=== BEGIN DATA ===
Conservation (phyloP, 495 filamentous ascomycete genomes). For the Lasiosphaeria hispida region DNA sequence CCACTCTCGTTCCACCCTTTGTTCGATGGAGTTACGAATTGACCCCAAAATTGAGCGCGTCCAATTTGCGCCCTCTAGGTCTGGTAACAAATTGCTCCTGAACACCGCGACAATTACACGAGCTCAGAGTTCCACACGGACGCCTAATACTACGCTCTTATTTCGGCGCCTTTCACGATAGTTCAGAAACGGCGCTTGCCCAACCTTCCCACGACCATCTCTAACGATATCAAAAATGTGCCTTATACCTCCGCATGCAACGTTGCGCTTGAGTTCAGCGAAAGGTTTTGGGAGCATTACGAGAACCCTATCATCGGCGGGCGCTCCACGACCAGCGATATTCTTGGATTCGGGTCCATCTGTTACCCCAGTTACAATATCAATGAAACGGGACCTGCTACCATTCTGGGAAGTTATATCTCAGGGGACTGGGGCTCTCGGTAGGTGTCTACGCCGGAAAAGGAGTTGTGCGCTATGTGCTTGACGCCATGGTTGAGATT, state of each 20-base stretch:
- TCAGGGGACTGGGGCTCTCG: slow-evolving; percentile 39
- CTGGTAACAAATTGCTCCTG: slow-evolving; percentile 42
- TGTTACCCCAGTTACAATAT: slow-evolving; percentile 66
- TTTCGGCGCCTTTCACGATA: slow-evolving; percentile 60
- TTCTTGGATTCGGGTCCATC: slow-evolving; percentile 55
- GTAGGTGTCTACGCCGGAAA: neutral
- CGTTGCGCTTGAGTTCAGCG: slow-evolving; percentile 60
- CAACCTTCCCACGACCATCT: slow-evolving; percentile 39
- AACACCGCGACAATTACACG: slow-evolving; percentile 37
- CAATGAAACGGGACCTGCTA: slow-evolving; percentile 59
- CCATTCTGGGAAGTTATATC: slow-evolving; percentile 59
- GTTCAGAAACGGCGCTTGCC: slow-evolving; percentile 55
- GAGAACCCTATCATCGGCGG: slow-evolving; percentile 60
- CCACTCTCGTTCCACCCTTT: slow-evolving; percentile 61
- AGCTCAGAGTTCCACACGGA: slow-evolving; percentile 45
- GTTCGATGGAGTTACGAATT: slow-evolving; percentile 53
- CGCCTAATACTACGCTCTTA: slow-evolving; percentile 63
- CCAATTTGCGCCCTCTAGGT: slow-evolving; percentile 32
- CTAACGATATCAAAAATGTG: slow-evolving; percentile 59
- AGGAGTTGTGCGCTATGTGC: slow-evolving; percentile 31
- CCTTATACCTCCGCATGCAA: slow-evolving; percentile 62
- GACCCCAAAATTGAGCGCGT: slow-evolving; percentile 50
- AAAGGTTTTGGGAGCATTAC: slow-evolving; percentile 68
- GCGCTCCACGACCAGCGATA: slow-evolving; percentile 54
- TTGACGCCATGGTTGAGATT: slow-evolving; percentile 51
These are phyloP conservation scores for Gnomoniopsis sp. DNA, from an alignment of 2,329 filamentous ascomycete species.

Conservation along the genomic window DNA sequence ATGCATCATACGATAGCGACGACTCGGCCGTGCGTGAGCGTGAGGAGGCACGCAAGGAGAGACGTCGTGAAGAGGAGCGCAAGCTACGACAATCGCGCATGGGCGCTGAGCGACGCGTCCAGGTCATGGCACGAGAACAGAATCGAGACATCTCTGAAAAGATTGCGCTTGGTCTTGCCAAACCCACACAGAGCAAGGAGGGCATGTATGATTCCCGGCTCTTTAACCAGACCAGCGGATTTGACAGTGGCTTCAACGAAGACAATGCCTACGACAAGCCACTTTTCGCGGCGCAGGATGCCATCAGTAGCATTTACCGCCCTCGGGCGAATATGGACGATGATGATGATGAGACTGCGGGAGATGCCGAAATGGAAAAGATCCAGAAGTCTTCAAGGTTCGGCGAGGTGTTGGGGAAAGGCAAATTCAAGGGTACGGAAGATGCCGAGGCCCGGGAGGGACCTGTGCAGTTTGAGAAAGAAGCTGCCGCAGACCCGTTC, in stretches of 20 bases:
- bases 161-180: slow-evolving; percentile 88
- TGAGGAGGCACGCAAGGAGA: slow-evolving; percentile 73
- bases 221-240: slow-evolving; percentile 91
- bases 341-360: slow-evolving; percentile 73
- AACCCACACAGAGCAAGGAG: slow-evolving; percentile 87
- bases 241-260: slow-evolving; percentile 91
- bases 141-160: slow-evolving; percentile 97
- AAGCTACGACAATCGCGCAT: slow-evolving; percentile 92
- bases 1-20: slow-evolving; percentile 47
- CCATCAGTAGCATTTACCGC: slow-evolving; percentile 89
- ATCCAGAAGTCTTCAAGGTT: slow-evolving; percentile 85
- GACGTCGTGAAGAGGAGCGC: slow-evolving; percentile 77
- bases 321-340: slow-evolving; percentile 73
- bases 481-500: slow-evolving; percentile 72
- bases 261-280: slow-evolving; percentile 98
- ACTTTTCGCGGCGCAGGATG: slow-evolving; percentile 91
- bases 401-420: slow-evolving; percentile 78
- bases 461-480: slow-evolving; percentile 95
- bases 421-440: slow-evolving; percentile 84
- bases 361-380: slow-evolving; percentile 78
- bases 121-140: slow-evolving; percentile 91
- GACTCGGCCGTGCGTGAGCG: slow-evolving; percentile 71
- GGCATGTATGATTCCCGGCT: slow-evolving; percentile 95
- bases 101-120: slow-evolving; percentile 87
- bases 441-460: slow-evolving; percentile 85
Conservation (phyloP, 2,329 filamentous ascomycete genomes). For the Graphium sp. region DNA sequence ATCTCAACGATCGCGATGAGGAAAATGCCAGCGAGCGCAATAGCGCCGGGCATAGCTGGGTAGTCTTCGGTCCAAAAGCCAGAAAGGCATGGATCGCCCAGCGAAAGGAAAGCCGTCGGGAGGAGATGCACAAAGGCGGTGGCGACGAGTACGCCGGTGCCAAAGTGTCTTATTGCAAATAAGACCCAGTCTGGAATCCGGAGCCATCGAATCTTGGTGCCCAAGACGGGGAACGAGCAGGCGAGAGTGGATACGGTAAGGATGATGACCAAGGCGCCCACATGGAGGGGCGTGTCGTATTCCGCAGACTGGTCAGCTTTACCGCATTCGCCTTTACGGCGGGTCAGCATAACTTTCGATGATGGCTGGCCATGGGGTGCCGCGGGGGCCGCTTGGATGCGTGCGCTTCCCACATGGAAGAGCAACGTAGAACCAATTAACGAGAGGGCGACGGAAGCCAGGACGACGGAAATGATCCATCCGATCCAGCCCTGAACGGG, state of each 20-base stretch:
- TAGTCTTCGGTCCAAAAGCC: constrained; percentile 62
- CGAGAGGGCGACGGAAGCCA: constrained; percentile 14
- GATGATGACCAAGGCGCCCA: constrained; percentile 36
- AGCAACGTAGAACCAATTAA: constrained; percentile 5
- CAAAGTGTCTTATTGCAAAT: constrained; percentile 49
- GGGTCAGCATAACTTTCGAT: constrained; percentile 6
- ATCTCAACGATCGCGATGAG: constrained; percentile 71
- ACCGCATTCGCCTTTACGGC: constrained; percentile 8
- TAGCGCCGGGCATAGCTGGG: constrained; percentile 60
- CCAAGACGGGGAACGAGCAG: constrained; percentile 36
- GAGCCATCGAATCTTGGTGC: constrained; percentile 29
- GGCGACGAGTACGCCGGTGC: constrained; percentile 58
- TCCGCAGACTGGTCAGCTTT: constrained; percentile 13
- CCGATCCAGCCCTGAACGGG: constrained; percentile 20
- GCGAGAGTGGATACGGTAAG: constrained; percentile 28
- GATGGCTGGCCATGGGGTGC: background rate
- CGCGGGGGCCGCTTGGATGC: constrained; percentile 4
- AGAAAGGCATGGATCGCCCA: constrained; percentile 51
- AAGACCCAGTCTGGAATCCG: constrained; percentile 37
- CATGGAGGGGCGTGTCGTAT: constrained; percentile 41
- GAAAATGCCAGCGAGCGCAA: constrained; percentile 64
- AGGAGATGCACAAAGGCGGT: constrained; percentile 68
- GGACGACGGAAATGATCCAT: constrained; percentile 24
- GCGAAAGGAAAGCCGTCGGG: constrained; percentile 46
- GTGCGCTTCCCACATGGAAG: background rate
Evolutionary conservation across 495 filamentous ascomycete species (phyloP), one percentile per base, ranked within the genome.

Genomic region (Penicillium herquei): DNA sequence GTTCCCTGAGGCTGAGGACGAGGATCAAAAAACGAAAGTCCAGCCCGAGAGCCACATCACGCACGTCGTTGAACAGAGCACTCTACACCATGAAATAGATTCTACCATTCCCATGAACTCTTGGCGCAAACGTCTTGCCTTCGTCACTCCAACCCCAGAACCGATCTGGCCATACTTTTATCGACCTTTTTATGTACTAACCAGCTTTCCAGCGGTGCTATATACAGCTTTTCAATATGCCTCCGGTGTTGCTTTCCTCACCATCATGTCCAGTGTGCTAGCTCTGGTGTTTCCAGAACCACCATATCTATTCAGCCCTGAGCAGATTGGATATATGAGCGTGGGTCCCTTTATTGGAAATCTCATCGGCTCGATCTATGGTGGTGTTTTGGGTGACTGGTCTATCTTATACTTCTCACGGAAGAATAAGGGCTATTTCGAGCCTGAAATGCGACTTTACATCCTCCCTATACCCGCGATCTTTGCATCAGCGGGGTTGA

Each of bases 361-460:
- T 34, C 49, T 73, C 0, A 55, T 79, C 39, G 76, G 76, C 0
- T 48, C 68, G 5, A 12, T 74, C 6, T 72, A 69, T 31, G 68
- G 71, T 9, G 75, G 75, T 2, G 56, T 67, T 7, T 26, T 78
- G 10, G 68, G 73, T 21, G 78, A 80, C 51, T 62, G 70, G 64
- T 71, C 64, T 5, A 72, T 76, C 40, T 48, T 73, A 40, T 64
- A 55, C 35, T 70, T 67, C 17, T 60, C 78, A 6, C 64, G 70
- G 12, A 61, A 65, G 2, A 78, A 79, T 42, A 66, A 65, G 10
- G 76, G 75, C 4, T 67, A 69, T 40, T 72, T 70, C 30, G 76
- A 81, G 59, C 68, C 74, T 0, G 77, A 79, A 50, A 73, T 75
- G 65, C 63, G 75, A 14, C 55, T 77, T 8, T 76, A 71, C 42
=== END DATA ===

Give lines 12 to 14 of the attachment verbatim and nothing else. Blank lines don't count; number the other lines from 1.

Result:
- CCATTCTGGGAAGTTATATC: slow-evolving; percentile 59
- GTTCAGAAACGGCGCTTGCC: slow-evolving; percentile 55
- GAGAACCCTATCATCGGCGG: slow-evolving; percentile 60